Check out the close focus shot.

Below, check out the sample (718kb) and click to see a 100% cropped portion of the full image.  The sample shot was taken with the Sony A700 12.2MP camera.  The subject is a standard US stamp, 1"x 3/4" or 25.4mm x 19mm.  Also, note the macro shot was taken as close to the subject as focusing allowed; In this case, 4" or 102mm, measured from the front of the lens barrel to the subject.

The new Sony 18-55mm SAM lens has a large reproduction size at 0.34x.  It did a good job at F/5.6, but the left side by the "2006" showed slightly soft, F/8 is the sharpest in the center with improved corners, F/11 turned in the sharpest all-around average.   This lens turned in the best close-focus stamp shot out of all the lenses I've tested so far, except for real (1:1) macro lenses! 

100% crop, F/8, click me



Bonus section with comparisons to the Sony 18-70mm F/3.5-5.6 kit lens.



18mm centers


Sony 18-70mm @ 18mm @ F/3.5

Sony 18-55mm @ 18mm F/3.5




As I said above, the 18-70mm has a bit less contrast than the 18-55mm when used at wide angle, and F/3.5.  Shots were taken at infinity, everything should be sharp, including the wall at the bottom of the crop.


18mm corners below.


Sony 18-70mm @ 18mm @ F/3.5

Sony 18-55mm @ 18mm F/3.5




The corners are sharper between F/3.5-5.6 on the new 18-55mm at wide angle, and color fringing is controlled better, making the difference more noticeable. 


55mm centers.


Sony 18-70mm @ 55mm @ F/5.6

Sony 18-55mm @ 55mm F/5.6




The 55mm centers are noticeably sharper at F/5.6 on the newer 18-55mm.


55mm corners.


Sony 18-70mm @ 55mm @ F/8

Sony 18-55mm @ 55mm F/8




The 55mm corners from the old 18-70mm look slightly better, a surprise, but not noticeable unless viewed side-by-side.


70mm centers, upsampled for 18-55mm.


Sony 18-70mm @ 70mm @ F/11

Sony 18-55mm @ 55mm, F/8 upsampled



Here's another surprise.  The 18-55mm is sharper in the center at 55mm than the 18-70mm is when set to 70mm.  I upsized the 55mm image from the 18-55mm to match that of the 70mm image from the 18-70mm.  So much for supposedly "losing" 15mm of focal length on the long end with the new lens.  This would only show up if you had your image enlarged to poster size, so don't get too excited.  Note; the 18-70mm at 70mm was sharpest at F/11, the 18-55mm, at F/8, 55mm, that's why I used those apertures for the crops above.  All images above were taken at infinity focus, so everything in the crop should be sharp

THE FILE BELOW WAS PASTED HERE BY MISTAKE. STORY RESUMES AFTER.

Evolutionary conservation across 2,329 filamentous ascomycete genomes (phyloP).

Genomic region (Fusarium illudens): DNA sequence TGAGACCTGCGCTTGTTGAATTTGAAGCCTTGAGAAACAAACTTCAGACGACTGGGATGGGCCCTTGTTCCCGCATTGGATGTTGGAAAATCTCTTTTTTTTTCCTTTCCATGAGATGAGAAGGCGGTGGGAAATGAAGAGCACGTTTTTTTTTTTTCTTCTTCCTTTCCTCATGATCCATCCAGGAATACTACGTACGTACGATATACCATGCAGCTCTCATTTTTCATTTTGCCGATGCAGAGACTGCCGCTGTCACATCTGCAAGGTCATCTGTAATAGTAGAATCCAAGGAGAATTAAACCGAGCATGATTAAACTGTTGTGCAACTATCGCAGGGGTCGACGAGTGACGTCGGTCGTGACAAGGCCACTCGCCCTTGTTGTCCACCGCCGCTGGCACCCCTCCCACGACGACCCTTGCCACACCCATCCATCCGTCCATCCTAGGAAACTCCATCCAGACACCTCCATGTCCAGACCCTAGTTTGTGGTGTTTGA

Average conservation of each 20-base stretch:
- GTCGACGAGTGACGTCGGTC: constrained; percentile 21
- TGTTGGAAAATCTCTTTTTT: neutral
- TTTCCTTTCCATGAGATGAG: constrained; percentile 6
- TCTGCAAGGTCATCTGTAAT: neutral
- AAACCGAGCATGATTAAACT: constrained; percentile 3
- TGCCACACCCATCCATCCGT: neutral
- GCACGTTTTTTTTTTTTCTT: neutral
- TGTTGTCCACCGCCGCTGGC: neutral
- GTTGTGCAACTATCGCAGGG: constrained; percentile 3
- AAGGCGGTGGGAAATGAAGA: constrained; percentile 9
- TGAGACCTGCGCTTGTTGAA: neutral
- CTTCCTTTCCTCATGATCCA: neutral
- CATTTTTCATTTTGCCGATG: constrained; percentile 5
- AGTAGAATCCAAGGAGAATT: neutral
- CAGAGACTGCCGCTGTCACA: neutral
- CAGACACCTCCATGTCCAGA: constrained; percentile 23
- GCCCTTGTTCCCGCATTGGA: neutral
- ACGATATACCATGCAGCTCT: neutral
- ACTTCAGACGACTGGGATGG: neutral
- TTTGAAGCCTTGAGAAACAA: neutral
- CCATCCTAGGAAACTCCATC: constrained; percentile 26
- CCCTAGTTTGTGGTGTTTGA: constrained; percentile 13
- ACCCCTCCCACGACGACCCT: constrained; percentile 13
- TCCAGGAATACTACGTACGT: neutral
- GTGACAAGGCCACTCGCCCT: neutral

The Sony DT 18-55mm F/3.5-5.6 zoom is the basic, least expensive "kit lens" offered by Sony, and replaces the Sony 18-70mm F/3.5-5.6, which is a Minolta designed lens.  It'll cost you between $50-$100 extra in the kit, or $199 by itself.  Build quality is rather cheap, but totally adequate for the intended purpose, an that's for use by people just getting started in DSLR photography and don't need focus scales, or non-rotating focus rings etc.
Optically, this lens is better in nearly every way than its predecessor.  Feel free to use the lens at any aperture, and zoom length and don't worry about sharpness or color fringing.  If you shoot at or near 55mm, one stop down will produce the sharpest shots.  Macro shots are much larger and sharper than on the old lens.  Optically, Sony really did a good job re-designing their new "DT" kit lens.  I think it will easily match up to the Canon and Nikon in optical performance.  Do you wonder why I keep mentioning  the word "optical"?  Read on.
Auto-focusing performance is about the same as the old 18-70mm F/3.5-5.6.  That means the highly touted "SAM" or "smooth autofocus motor" is no better than the screw drive system in the old lens.  Here's my opinion; the "SAM" was designed solely by Sony marketing people in a misguided attempt to try and keep pace with Nikon and Canon silent-wave and ultrasonic focusing systems etc.  Unfortunately, the "smooth autofocus motor" is just as loud (if not louder) than the screw drive system, and the "smooth" part is no smoother, there's just as much "hunting and "jerking" in low light as the old lens.  Focusing accuracy is about the same, using wide or spot.  Bottom line; my Canon digital rebel from 2003 has a kit lens that's much smoother, and quieter, with more accurate focusing (in low light) than the new Sony 18-55mm F/3.5-5.6 lens.  Sony decided to go cheap, and not utilize the proven, and excellent SSM focusing system.  Sony is gambling that potential customers (and current users) won't notice stuff like this.  I think they may be wrong.  Hopefully a refined version is already in the works, with true SSM, plus, make the focus ring de-couple when using the thumb AF/MF button, (or DMF) instead of having to manually switch the lens button to "MF" to disengage (de-couple) the focus ring.
Don't fret too much folks.  The lens is good, and the focusing is as good as the old lens.  Sony did a nice job optically, the SAM just needs major improvements.